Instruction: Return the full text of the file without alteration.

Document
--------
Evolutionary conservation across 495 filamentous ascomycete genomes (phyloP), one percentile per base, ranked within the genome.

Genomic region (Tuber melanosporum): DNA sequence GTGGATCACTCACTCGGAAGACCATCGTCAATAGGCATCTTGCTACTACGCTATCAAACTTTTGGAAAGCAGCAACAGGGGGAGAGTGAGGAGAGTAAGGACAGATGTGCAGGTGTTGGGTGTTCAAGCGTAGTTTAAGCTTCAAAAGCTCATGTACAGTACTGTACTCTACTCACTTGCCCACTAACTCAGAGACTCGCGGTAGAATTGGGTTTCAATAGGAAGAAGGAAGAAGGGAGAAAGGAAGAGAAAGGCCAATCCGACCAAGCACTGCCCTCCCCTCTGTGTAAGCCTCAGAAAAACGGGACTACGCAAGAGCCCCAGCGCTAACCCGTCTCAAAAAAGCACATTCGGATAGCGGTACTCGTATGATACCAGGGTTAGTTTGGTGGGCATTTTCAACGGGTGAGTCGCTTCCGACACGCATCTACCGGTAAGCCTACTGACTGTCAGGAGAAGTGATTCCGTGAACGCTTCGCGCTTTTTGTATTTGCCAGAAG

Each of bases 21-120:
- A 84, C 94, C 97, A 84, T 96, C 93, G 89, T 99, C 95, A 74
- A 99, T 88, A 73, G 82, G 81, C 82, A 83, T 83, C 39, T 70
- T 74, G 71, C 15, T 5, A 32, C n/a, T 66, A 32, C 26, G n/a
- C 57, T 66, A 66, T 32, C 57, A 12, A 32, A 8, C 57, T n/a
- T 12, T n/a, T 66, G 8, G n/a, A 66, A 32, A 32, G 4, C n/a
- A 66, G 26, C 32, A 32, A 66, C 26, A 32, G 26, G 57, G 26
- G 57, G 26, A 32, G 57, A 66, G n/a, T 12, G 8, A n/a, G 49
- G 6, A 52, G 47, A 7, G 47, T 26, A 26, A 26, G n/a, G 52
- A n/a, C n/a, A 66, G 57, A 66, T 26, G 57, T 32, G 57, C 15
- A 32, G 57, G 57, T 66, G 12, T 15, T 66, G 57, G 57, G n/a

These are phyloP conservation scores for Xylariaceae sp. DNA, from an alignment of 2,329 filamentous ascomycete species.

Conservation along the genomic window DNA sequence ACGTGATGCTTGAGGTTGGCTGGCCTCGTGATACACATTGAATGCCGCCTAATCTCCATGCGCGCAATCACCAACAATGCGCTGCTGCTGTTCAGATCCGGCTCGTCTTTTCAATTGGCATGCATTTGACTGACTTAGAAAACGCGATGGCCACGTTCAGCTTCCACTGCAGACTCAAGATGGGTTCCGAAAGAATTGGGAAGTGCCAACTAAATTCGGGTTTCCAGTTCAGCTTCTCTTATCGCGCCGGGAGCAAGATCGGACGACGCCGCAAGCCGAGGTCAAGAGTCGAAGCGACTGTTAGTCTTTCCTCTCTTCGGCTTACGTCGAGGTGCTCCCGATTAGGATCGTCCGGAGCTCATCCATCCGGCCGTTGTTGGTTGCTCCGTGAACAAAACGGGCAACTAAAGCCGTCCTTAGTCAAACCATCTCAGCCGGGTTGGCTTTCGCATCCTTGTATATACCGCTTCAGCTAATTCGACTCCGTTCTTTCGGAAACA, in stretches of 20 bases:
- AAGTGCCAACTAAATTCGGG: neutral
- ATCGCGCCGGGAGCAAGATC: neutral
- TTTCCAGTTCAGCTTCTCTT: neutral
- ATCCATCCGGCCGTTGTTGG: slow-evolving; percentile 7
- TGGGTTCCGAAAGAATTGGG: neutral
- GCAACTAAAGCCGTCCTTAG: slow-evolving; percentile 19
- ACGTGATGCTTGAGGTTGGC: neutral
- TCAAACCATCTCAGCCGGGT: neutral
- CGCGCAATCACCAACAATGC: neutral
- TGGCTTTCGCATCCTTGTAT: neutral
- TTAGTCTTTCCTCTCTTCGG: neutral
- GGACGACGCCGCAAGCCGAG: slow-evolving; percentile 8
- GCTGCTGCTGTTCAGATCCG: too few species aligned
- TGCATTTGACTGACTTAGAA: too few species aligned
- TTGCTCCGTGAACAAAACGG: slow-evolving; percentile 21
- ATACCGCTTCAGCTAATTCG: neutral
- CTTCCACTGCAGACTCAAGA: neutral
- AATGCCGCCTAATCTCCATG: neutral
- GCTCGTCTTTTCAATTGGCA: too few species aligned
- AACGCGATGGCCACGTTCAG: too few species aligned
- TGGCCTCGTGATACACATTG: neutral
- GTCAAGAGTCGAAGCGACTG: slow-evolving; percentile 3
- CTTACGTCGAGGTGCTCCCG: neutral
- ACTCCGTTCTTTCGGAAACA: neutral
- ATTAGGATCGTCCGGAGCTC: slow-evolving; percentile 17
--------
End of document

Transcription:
Evolutionary conservation across 495 filamentous ascomycete genomes (phyloP), one percentile per base, ranked within the genome.

Genomic region (Tuber melanosporum): DNA sequence GTGGATCACTCACTCGGAAGACCATCGTCAATAGGCATCTTGCTACTACGCTATCAAACTTTTGGAAAGCAGCAACAGGGGGAGAGTGAGGAGAGTAAGGACAGATGTGCAGGTGTTGGGTGTTCAAGCGTAGTTTAAGCTTCAAAAGCTCATGTACAGTACTGTACTCTACTCACTTGCCCACTAACTCAGAGACTCGCGGTAGAATTGGGTTTCAATAGGAAGAAGGAAGAAGGGAGAAAGGAAGAGAAAGGCCAATCCGACCAAGCACTGCCCTCCCCTCTGTGTAAGCCTCAGAAAAACGGGACTACGCAAGAGCCCCAGCGCTAACCCGTCTCAAAAAAGCACATTCGGATAGCGGTACTCGTATGATACCAGGGTTAGTTTGGTGGGCATTTTCAACGGGTGAGTCGCTTCCGACACGCATCTACCGGTAAGCCTACTGACTGTCAGGAGAAGTGATTCCGTGAACGCTTCGCGCTTTTTGTATTTGCCAGAAG

Each of bases 21-120:
- A 84, C 94, C 97, A 84, T 96, C 93, G 89, T 99, C 95, A 74
- A 99, T 88, A 73, G 82, G 81, C 82, A 83, T 83, C 39, T 70
- T 74, G 71, C 15, T 5, A 32, C n/a, T 66, A 32, C 26, G n/a
- C 57, T 66, A 66, T 32, C 57, A 12, A 32, A 8, C 57, T n/a
- T 12, T n/a, T 66, G 8, G n/a, A 66, A 32, A 32, G 4, C n/a
- A 66, G 26, C 32, A 32, A 66, C 26, A 32, G 26, G 57, G 26
- G 57, G 26, A 32, G 57, A 66, G n/a, T 12, G 8, A n/a, G 49
- G 6, A 52, G 47, A 7, G 47, T 26, A 26, A 26, G n/a, G 52
- A n/a, C n/a, A 66, G 57, A 66, T 26, G 57, T 32, G 57, C 15
- A 32, G 57, G 57, T 66, G 12, T 15, T 66, G 57, G 57, G n/a

These are phyloP conservation scores for Xylariaceae sp. DNA, from an alignment of 2,329 filamentous ascomycete species.

Conservation along the genomic window DNA sequence ACGTGATGCTTGAGGTTGGCTGGCCTCGTGATACACATTGAATGCCGCCTAATCTCCATGCGCGCAATCACCAACAATGCGCTGCTGCTGTTCAGATCCGGCTCGTCTTTTCAATTGGCATGCATTTGACTGACTTAGAAAACGCGATGGCCACGTTCAGCTTCCACTGCAGACTCAAGATGGGTTCCGAAAGAATTGGGAAGTGCCAACTAAATTCGGGTTTCCAGTTCAGCTTCTCTTATCGCGCCGGGAGCAAGATCGGACGACGCCGCAAGCCGAGGTCAAGAGTCGAAGCGACTGTTAGTCTTTCCTCTCTTCGGCTTACGTCGAGGTGCTCCCGATTAGGATCGTCCGGAGCTCATCCATCCGGCCGTTGTTGGTTGCTCCGTGAACAAAACGGGCAACTAAAGCCGTCCTTAGTCAAACCATCTCAGCCGGGTTGGCTTTCGCATCCTTGTATATACCGCTTCAGCTAATTCGACTCCGTTCTTTCGGAAACA, in stretches of 20 bases:
- AAGTGCCAACTAAATTCGGG: neutral
- ATCGCGCCGGGAGCAAGATC: neutral
- TTTCCAGTTCAGCTTCTCTT: neutral
- ATCCATCCGGCCGTTGTTGG: slow-evolving; percentile 7
- TGGGTTCCGAAAGAATTGGG: neutral
- GCAACTAAAGCCGTCCTTAG: slow-evolving; percentile 19
- ACGTGATGCTTGAGGTTGGC: neutral
- TCAAACCATCTCAGCCGGGT: neutral
- CGCGCAATCACCAACAATGC: neutral
- TGGCTTTCGCATCCTTGTAT: neutral
- TTAGTCTTTCCTCTCTTCGG: neutral
- GGACGACGCCGCAAGCCGAG: slow-evolving; percentile 8
- GCTGCTGCTGTTCAGATCCG: too few species aligned
- TGCATTTGACTGACTTAGAA: too few species aligned
- TTGCTCCGTGAACAAAACGG: slow-evolving; percentile 21
- ATACCGCTTCAGCTAATTCG: neutral
- CTTCCACTGCAGACTCAAGA: neutral
- AATGCCGCCTAATCTCCATG: neutral
- GCTCGTCTTTTCAATTGGCA: too few species aligned
- AACGCGATGGCCACGTTCAG: too few species aligned
- TGGCCTCGTGATACACATTG: neutral
- GTCAAGAGTCGAAGCGACTG: slow-evolving; percentile 3
- CTTACGTCGAGGTGCTCCCG: neutral
- ACTCCGTTCTTTCGGAAACA: neutral
- ATTAGGATCGTCCGGAGCTC: slow-evolving; percentile 17